If you are adopted by me, I will love you as if you are my birth child. I will not look at you differently. I will help you grow and help you create the life you want to have. I will love you unconditionally and I will learn how to be the best mother I can be for you. I will be there for you if and when you find yourself wondering about your birth parents.

If you are disabled, I will tell you that I am disabled as well and that I will help you through daily life meeting the tough times. I will look beyond your disability and help you achieve any goals or dreams you have.  I will teach you that the impossible can be possible. I will not look at you differently. You see, I have worked with hundreds of children and adults with special needs and I will be proud to be your mother. I will guide you through challenging days. I will help you to know your capabilities and not to focus on what you cannot do. Because this world needs you. I need you.

If you are different in any other way, I will embrace your differences and never stop loving you. After all, our differences are what make our lives exciting, not dull.

Now a few things you should know about me is that I struggle daily with Schizoaffective disorder, bipolar 1 type, and PTSD. I daily struggle with hallucinations, paranoia, flashbacks, psychosis, mania and depression. But that does not stop me from loving you or making your life worth living. I face my own challenges and want to help you do the same.

I believe in God. I feel God’s presence when I am running or walking through nature. God is not a distant God. He helps me get through each day and I know He will help me to raise you in the best possible way I can. I learned unconditional love through God’s love towards me. I know that we are all special and loved by Him, no matter if He feels distant or not.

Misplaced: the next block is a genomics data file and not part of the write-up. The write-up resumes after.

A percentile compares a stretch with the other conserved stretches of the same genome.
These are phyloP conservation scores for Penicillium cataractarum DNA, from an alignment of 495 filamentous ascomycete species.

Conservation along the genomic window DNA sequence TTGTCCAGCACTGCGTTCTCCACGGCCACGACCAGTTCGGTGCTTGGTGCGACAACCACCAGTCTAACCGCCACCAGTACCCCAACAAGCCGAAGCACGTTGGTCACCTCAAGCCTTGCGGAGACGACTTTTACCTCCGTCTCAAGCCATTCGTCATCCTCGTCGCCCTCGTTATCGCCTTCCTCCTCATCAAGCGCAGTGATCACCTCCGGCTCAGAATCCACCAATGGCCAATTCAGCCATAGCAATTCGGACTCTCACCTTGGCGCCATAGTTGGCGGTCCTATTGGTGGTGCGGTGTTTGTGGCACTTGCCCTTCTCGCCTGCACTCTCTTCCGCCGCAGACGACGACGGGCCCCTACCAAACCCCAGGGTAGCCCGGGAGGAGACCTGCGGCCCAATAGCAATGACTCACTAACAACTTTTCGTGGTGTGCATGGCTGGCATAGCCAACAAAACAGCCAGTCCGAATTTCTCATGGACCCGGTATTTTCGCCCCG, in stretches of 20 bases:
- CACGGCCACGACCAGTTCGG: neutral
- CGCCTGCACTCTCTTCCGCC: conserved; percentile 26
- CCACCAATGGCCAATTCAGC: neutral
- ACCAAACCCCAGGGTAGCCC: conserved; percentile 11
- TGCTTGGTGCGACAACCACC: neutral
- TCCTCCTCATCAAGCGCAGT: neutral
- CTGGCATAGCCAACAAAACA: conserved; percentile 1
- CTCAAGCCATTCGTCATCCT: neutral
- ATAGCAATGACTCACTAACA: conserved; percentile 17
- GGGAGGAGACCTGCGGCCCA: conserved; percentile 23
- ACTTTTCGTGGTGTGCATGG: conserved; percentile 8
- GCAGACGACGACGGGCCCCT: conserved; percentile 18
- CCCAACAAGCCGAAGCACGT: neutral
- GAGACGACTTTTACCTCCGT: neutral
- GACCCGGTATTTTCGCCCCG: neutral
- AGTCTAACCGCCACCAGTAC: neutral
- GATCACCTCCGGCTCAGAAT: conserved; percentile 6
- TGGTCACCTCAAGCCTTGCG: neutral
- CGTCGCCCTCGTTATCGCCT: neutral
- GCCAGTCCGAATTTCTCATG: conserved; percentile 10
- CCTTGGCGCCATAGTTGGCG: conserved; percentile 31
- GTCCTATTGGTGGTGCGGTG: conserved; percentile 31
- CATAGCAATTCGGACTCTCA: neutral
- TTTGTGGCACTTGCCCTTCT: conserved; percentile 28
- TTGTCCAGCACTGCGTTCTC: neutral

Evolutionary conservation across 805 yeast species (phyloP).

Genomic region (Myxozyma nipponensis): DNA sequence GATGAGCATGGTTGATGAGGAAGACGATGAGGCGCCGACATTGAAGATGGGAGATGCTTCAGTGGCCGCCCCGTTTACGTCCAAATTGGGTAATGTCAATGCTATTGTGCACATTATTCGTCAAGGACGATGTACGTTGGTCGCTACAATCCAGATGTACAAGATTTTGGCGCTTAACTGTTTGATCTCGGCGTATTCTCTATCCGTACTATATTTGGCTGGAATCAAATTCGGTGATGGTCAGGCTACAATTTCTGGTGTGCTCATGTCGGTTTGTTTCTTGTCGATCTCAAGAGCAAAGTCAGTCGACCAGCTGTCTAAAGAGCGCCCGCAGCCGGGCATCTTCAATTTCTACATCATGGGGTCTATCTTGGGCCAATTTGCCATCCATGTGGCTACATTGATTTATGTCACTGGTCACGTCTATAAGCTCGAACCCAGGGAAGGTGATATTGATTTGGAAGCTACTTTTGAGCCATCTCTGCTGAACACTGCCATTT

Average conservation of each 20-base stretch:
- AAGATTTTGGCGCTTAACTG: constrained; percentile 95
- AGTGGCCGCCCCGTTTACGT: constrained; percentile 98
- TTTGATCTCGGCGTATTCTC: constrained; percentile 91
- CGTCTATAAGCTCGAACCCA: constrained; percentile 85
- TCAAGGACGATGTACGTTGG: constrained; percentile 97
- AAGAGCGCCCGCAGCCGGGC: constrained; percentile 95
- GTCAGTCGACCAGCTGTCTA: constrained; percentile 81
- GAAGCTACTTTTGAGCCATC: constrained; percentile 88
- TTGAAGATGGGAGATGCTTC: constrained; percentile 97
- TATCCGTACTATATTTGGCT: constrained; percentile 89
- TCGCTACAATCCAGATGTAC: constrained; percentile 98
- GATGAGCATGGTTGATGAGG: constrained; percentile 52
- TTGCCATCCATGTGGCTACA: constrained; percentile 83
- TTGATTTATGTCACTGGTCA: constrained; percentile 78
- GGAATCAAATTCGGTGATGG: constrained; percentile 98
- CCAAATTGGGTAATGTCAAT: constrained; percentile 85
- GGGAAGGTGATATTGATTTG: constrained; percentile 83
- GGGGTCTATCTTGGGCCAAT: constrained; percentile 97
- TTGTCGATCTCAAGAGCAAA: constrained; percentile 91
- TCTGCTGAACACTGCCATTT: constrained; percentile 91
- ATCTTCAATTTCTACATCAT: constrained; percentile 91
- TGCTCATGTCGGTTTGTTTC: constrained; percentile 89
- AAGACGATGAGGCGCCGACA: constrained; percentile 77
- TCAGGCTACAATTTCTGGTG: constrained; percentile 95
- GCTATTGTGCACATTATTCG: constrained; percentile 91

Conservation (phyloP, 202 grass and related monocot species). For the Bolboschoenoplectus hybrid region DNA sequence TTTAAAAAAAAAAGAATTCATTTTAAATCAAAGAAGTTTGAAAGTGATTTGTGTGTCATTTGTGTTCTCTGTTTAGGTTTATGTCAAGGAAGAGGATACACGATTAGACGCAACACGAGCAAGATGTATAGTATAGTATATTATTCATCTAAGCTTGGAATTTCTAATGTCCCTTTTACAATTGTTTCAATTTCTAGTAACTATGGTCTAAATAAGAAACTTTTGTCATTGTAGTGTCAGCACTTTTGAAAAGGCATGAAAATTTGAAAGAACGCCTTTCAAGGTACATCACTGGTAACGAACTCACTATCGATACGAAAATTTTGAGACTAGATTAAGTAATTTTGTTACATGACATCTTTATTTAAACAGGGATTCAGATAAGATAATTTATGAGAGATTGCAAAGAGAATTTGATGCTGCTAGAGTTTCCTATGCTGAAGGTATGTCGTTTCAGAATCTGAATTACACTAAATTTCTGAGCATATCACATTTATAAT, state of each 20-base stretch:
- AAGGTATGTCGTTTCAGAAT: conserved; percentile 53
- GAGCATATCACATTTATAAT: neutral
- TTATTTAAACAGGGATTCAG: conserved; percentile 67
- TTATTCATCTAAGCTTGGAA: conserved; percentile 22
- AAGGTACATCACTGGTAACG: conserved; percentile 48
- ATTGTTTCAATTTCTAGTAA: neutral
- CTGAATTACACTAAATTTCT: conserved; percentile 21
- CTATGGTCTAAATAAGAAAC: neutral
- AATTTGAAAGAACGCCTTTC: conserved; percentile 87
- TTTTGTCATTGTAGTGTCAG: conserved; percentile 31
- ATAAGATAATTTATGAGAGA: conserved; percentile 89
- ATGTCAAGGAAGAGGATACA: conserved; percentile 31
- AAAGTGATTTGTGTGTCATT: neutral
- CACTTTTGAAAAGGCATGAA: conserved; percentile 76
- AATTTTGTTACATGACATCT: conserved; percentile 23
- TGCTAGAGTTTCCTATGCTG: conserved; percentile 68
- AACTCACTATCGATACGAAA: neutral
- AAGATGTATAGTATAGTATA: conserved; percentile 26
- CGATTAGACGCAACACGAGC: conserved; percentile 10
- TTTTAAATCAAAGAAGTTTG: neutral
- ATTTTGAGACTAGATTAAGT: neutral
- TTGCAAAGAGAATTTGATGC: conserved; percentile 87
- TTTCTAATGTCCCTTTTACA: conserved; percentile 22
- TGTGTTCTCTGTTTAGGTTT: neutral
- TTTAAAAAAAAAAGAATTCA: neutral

I love to run. Currently, I am training for a Half Marathon. I want to run in the NYC Marathon within the next 5 years. Running the marathon is a dream of mine and I will teach you as you grow up to reach for your dreams. Follow your dreams. They are what make this life so beautiful.  When I run, I raise money for charities. I want to show you how to make a difference in the lives of many and that caring for others Is an important part of life.

I will undoubtedly not be a perfect mother or even the best mother in the world but I promise I will aim to be the best mother I can be for you.

Dearest son and/or daughter, I cannot wait until you enter into this world. I know that you are going to make a difference in all of the lives of the people around you, especially mine. I cannot wait to hold you and hug you. I cannot wait to make you giggle. I cannot wait to let you know that you are beautiful and that you are loved, no matter what. I cannot wait to help you dream and then follow your dreams. I cannot wait to watch you grow.